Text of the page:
Guest Editor, Chris Coulson, speaks to Dr Muaaz Tarabichi, a pioneer of endoscopic ear surgery, about how he has seen the technique evolve during his career, what challenges early EES practitioners have faced and his predictions for the future of this procedure.
Demonstrating endoscopic technique through live surgery in Taiwan during
the Annual Meeting of the Taiwanese Society of Otolaryngology in 2012.
As the original practitioner of endoscopic ear surgery (EES), we are interested to understand what got you to the position of innovating a new surgical technique. So, to start off, can you tell us a bit about your education and ENT training?
I did my ENT training at McGill University in Montreal Canada. I graduated in 1988, and at that time, endoscopic sinus surgery was being popularised by the Stammberger / Kennedy team. I did not get any endoscopic training during my residency. But I distinctly remember attending a lecture in 1987 by Dr Stammberger (who was a visiting professor in Montreal at that time). I remember having this sceptical conversation with a fellow resident in the back of the lecture hall: “is he really telling us that he can do nasal polyps without using two hands, one for suction and the other for surgery? I do not buy it”. I started in endoscopic sinus surgery two years later after the same colleague tried it himself and told me it works. It is amazing to me that the same arguments that deterred me initially from endoscopic sinus surgery were used against me when I advocated EES.
When did you first conceive that EES would be a feasible procedure?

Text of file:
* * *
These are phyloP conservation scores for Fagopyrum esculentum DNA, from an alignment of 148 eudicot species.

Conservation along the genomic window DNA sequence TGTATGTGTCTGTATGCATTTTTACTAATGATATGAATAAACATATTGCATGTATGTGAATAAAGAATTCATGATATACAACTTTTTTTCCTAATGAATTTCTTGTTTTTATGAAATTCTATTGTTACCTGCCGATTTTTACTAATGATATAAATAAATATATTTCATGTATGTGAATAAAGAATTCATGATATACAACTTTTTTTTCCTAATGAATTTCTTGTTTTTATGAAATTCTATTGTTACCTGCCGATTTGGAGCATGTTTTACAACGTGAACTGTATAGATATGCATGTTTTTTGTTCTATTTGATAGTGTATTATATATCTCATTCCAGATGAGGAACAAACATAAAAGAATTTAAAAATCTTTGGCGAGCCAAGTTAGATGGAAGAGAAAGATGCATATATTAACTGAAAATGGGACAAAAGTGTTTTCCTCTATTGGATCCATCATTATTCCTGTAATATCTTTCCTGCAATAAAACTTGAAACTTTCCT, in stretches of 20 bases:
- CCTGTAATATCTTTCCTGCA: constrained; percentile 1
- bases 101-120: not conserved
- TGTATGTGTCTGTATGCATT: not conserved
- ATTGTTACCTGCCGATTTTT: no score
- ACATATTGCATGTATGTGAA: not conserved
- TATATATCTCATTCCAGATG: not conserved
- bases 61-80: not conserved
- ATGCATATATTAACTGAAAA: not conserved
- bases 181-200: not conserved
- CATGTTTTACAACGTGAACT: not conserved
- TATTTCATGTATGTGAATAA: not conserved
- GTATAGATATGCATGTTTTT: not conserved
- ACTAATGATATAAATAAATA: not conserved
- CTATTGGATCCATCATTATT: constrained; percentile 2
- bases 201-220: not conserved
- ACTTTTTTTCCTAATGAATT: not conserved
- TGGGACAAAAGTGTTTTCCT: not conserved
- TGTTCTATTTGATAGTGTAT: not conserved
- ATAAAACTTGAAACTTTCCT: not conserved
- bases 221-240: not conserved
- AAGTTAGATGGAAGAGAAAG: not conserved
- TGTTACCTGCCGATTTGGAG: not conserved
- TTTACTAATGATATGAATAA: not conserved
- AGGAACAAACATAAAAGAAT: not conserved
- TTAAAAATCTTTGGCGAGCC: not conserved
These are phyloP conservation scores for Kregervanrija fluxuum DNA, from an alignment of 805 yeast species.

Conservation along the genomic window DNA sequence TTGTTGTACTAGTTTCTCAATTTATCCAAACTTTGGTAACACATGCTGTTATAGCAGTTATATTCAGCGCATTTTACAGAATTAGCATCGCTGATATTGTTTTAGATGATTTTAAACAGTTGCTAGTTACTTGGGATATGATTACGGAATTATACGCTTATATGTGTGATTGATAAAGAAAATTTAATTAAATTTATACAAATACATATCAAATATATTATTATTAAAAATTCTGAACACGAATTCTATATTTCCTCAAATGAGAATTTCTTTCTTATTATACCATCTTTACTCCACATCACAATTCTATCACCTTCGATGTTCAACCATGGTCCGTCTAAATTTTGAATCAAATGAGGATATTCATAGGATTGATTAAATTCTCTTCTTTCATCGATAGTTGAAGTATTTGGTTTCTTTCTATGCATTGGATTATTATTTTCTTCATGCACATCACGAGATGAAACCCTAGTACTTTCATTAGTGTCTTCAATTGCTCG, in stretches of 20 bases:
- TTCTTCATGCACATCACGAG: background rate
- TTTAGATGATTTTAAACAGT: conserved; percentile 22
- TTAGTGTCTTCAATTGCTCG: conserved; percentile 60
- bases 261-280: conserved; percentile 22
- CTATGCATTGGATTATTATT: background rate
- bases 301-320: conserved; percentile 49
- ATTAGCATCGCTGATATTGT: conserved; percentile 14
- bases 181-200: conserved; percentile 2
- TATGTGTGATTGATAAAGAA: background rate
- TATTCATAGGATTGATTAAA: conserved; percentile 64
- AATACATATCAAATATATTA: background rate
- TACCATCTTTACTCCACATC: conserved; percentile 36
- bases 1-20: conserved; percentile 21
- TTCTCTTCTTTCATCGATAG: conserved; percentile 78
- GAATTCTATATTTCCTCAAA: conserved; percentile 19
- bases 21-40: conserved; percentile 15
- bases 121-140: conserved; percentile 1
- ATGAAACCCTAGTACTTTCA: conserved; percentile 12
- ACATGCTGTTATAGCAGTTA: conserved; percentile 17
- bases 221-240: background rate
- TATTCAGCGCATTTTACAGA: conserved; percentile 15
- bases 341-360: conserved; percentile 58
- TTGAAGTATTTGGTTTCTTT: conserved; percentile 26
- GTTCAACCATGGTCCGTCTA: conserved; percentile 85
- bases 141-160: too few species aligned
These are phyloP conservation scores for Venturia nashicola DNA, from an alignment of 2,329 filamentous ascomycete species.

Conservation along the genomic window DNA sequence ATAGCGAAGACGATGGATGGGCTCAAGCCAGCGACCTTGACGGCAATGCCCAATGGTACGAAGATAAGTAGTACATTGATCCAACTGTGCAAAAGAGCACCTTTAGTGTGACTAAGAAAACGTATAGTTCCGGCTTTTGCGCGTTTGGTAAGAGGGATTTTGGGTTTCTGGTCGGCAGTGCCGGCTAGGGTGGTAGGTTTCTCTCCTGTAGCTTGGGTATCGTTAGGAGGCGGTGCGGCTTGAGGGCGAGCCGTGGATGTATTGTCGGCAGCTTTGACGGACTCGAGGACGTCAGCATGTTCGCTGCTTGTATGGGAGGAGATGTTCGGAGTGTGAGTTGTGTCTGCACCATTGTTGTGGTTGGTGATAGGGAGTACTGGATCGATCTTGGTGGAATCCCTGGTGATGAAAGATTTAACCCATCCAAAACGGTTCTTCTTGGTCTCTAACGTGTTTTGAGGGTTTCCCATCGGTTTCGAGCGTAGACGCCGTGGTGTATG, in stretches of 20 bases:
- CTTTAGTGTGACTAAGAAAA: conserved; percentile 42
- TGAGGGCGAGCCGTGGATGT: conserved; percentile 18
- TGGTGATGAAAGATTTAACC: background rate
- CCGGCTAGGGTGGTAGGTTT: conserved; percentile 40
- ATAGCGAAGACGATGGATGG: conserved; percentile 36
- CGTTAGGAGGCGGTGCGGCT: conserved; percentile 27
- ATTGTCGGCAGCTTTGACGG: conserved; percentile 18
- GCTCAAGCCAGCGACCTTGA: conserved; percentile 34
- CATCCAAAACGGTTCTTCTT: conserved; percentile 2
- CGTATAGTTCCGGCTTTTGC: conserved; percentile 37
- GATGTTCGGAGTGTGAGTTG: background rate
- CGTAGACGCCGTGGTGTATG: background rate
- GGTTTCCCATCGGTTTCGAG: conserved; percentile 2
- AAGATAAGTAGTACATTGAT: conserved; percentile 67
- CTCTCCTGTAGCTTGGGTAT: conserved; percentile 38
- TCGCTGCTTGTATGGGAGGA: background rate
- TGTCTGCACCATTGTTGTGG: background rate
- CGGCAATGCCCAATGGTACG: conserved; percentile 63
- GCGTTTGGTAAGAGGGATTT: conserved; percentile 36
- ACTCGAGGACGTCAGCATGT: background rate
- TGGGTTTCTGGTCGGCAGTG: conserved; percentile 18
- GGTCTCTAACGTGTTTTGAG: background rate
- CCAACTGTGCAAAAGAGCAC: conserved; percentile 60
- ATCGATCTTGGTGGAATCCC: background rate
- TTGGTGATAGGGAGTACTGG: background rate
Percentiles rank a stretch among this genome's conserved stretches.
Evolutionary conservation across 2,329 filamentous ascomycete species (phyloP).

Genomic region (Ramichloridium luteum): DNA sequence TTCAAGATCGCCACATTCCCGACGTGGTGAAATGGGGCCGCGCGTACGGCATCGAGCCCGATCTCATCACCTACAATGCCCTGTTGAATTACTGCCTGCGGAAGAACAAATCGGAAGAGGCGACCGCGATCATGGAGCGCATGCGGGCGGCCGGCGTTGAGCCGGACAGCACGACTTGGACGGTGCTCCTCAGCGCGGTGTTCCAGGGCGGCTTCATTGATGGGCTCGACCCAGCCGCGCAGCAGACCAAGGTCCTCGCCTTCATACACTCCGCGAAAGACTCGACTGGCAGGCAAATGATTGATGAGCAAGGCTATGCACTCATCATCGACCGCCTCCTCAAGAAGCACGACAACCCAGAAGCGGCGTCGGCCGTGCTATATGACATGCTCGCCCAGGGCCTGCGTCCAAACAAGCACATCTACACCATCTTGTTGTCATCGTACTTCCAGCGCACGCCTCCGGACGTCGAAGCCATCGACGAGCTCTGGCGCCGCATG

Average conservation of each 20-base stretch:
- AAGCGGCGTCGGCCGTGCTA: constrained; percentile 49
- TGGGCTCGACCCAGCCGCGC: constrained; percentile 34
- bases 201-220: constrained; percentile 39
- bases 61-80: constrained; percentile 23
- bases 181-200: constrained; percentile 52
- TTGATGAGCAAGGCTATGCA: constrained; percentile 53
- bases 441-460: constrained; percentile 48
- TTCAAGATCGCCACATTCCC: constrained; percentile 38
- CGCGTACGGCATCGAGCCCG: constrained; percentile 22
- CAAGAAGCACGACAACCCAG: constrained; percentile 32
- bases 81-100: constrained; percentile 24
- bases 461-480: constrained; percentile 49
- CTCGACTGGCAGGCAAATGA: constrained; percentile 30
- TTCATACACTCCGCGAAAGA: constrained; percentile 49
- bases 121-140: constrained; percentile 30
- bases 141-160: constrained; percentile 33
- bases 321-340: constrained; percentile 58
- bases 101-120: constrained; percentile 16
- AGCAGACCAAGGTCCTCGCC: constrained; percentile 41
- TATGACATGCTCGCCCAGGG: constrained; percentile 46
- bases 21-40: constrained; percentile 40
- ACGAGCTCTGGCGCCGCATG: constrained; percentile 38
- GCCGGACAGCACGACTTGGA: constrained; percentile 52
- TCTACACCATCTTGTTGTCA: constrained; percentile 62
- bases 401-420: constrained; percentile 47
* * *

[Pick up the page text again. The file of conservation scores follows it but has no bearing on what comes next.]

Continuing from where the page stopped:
In 1992. I was initially trying to document a “different way” of obtaining the graft for tympanoplasty and I used the scope because you can record nice video with it. But then, I progressed into doing a simple perforation. I was lucky in a way, because my otology mentor, Dr Mendelson, always instructed me to hold the speculum with the left hand when doing stapes and transcanal tympanoplasty, so I was a one handed transcanal surgeon even with the microscope.
“Chronic ear surgery as it stands, is not a very successful intervention. Much needs to change to allow for better outcomes.”
How did you put that concept into action? Were there any hurdles outside the clinical side, such as legislation, ethics, colleagues?
I have to admit that my colleagues who have worked closely with me through the years did not object to me doing this and they were all very supportive. I think they knew me personally and know that I am not a “cowboy” who dashes out there without thinking things through. They were also consistently impressed with the images that I was obtaining. But the established otology community who did not know me personally were nothing but vicious and condescending in their approach: they basically thought, why are you fooling around with this? We figured this one out long time ago. But every practitioner of chronic ear surgery knows that this is not the case. Chronic ear surgery as it stands, is not a very successful intervention. Much needs to change to allow for better outcomes.
At what stage did you decide that EES was a ‘goer’?